Wednesday, October 26, 2016

A Conversation With Thurman

What you may not know about my dog, Thurman, is that he is briefly capable of speech, and he uses these periods to better understand the world of humans. Here is a re-creation of my most recent conversation with Thurman.


I was walking through the dining room, where Thurman was lying so as to monitor all comings and goings in the house. As I moved by, I leaned down, pet him once on the head and said “boop.” Thurman’s reaction was immediate.

“Human, what is boop?” he asked me. I realized I wasn’t sure.

“Oh, I don’t know. It’s just something humans do to animals.” At the time I was trying to collect the garbage to take out, and I didn’t exactly want an interrogation.

That feeble explanation was clearly not enough for Thurman. “Would you boop another human?” he asked me.

“I might do it to a baby,” I said, thinking aloud before immediately clarifying: “A baby, by the way, is a human puppy. You’ve seen them on walks.”

“Ah, yes,” Thurman said. “Human, would you boop The Roommate?”

“No, Thurman. The Roommate would probably not like that.”

“Human, is boop an act of dominion or of benevolent condescension?”

“It’s neither, really,” I said after having thought about it for a few seconds. “It’s more of an act of affection.”

Thurman blinked once or twice and considered this. “May I boop you, human?”

“No, you may not.”

“Human, why can I not boop?”

“Well, for one thing, Thurman, I know you were digging in mud today, and your paws aren’t clean. For another I’m not sure you’d be able to reach the top of my head without me lying on the floor.”

“Human, must the boop land on the top of the skull?”

“No, Thurman. If you’ll remember I booped you on the nose a while back.”

Thurman looked down. “I do remember, human. I didn’t care for it. My nose is very sensitive, you know.”

I apologized for the slight, but Thurman had clearly already moved on. “Human, what is the origin of the boop? As a word, I mean, not as a demonstration of dominance?”

“Thurman, I just told you that I don’t think it’s necessarily about dominance. And I don’t know. I suppose it’s onomatopoeia.”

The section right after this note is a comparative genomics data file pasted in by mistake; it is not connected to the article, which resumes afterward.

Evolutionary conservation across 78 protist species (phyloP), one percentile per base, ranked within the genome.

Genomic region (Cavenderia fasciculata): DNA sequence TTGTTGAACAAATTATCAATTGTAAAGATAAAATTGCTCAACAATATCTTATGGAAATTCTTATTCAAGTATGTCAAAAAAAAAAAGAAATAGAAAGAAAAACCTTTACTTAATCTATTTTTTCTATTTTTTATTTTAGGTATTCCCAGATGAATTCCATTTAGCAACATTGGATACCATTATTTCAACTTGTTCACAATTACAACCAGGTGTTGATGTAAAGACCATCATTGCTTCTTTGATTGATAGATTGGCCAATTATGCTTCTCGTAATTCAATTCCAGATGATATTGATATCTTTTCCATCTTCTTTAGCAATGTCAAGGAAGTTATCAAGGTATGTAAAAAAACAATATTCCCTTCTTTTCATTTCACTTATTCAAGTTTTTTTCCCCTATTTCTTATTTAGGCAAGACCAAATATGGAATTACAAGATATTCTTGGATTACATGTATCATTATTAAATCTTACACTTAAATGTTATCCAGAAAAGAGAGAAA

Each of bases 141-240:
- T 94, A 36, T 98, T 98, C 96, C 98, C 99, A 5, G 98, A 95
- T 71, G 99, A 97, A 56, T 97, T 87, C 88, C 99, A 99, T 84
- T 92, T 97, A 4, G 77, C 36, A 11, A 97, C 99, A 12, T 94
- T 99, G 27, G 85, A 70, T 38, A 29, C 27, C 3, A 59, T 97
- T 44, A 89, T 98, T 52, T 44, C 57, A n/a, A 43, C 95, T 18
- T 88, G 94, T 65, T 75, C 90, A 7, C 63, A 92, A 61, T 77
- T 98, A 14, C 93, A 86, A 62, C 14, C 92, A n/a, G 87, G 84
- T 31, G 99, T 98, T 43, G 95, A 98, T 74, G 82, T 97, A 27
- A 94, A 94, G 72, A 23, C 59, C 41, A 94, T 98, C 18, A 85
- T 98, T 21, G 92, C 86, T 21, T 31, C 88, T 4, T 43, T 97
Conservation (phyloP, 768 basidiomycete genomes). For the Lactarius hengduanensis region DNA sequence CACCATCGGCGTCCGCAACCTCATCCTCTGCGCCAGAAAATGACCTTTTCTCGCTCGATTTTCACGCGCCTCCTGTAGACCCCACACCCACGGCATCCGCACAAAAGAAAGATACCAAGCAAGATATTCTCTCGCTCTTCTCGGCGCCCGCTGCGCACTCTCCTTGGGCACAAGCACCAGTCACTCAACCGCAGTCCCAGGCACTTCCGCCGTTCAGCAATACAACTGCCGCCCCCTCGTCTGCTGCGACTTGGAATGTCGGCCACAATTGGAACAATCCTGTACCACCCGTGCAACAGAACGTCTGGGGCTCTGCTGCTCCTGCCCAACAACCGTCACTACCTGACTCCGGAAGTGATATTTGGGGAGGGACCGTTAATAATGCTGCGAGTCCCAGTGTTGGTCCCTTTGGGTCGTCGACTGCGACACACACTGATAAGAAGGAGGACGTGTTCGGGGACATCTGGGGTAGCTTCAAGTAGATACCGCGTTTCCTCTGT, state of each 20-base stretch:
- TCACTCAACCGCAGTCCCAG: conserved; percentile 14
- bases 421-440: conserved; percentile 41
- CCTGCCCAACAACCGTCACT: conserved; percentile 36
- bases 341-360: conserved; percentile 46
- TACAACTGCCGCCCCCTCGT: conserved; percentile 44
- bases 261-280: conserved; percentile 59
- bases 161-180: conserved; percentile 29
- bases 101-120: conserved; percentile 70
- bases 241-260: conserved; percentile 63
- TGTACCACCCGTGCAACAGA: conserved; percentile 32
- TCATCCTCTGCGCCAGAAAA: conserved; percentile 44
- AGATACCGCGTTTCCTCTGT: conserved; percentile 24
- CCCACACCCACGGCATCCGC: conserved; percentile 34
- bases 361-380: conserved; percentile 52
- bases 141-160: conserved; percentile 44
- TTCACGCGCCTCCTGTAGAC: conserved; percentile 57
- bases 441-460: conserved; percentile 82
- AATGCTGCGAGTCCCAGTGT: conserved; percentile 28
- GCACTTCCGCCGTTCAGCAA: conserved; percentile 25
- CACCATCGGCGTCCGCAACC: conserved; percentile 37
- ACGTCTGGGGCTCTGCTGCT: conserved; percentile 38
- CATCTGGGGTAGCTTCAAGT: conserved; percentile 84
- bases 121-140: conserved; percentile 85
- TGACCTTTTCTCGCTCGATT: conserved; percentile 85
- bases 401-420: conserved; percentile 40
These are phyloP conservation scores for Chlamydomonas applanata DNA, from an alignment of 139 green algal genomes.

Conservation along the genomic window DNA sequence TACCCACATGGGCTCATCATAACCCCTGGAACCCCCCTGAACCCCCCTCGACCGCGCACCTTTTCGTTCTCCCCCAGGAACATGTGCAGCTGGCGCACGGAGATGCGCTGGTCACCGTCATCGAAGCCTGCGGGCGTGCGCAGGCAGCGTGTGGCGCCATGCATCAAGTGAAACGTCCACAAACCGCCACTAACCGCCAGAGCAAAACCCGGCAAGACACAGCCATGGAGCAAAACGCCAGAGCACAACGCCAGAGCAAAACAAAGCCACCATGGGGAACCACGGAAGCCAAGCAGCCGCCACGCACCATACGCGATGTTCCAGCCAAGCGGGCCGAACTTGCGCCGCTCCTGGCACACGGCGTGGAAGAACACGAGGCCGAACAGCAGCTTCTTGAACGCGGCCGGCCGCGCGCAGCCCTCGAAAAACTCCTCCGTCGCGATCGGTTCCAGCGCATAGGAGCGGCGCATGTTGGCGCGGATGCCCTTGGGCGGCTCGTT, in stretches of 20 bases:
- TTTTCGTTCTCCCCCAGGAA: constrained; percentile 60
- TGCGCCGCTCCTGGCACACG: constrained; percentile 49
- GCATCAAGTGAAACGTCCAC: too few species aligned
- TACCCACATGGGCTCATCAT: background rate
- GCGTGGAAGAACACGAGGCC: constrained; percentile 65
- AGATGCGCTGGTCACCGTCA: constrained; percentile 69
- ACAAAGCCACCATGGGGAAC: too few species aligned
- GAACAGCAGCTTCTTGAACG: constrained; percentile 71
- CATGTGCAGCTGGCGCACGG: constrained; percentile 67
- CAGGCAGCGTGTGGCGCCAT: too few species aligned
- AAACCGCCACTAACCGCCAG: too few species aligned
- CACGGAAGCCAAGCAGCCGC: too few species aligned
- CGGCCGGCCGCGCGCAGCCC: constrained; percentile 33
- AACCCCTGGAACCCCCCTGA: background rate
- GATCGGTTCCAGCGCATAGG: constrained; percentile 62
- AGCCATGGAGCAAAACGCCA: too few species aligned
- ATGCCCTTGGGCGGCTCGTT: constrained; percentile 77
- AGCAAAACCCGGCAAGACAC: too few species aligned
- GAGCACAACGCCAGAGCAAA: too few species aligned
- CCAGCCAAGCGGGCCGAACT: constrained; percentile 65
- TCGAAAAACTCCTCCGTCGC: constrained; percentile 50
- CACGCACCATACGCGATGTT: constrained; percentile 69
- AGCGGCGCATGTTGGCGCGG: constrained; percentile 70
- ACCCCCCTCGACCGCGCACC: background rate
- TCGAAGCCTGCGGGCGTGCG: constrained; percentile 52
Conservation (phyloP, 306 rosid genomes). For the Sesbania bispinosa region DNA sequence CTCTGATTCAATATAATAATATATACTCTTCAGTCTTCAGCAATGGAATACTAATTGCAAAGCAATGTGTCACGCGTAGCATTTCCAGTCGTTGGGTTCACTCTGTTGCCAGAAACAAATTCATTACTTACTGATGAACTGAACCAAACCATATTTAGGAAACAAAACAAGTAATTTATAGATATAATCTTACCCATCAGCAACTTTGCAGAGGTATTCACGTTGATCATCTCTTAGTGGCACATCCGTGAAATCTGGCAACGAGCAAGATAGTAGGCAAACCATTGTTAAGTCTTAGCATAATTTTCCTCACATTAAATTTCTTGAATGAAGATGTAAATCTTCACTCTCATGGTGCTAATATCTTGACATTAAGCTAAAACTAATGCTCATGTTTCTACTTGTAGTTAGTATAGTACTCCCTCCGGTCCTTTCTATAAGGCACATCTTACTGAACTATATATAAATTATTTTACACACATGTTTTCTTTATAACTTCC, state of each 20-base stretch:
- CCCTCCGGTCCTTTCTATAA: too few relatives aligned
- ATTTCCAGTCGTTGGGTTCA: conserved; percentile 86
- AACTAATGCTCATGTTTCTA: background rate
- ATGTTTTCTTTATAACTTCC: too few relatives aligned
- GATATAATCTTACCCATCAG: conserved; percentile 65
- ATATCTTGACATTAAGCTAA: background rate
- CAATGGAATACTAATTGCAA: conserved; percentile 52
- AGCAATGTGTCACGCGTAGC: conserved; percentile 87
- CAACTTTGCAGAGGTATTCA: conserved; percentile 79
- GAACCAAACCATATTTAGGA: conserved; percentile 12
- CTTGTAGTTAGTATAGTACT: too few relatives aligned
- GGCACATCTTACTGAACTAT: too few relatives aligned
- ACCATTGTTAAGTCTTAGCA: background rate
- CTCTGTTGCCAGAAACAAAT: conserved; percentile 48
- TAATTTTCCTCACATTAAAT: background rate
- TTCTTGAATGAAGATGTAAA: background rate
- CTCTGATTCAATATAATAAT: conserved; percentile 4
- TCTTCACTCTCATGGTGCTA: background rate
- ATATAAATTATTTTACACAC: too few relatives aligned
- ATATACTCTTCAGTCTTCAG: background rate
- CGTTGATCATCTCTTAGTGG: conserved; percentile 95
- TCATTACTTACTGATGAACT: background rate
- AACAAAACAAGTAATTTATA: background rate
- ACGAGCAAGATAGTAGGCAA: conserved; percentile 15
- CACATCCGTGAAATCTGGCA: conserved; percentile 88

“But the act of booping produces no perceptible noise,” he persisted. “Surely the term has origins elsewhere.”

I had to admit he had a point. “You’re probably right, actually. So then no, I don’t know why we say ‘boop’ when we boop.”

“Human, perhaps it is better not to engage in ceremonies when you do not understand their histories,” Thurman continued. “Perhaps it is unwise, as you do not understand what implications and connotations to which your are tacitly endorsing.”

I sighed, then agreed that I would not boop him any longer.

“A underside rub would be preferable,” Thurman point out.

“Fine, yes, but please remember that we call it a belly rub. Underside rub sounds weird.”

“Human, my belly is ever so soft and warm.”

“I know, Thurman.”

“Human, when may I eat a cat?”

I turned around to begin once again my explanation of why he would not be allowed to eat a cat, but by the time I did, he had turned his full attention to licking mud out from between his toes. The moment of speech had passed. I wondered if there were any pattern to these moments. I wondered what he would ask about during his next.

Friday, October 21, 2016

How to Be Friends With Your Ex

Four years down the line, I’ve found myself in many situations where I had to explain that a certain person—whom, for the sake of this blog post, I will call Bernard—is actually my ex-boyfriend. (His name is Spencer, but I’m just going to pretend his name is Bernard, because I’ve always thought he’d be a good Bernard.) I will be at a party or some other gathering, and someone will ask how Bernard and I know each other. The easy answer is “from college,” but that’s also an explanation that falls short of accurate. In the end, one of us will have to relate that yes, we used to date but no, we don’t anymore, and no, it isn’t particularly weird.

At least it’s not weird for me. Probably not Bernard either. But it does seem weird for some people who are learning it for the first time. More often than not, it’s a straight person who, per my understanding of their dating strategy, seems to begin a relationship and then stop it and then exorcise the ex from their lives entirely, because the thought of casual social contact with a once-but-former interlocking part seems impossible. I’m not exaggerating when I tell you that I’ve had people—again, mostly straight—tell me that they can’t imagine remaining friends with someone they dated briefly, to say nothing of becoming friends with someone they dated for nearly eight years. (I think we ended at seven and a half years, but I round up, because we lived together for a chunk of it and that makes it seem so much longer.) And it’s for this reason that I thought it would be a valuable service to explain to all you ex-ditchers how it worked, at least for this for Drew and Bernard.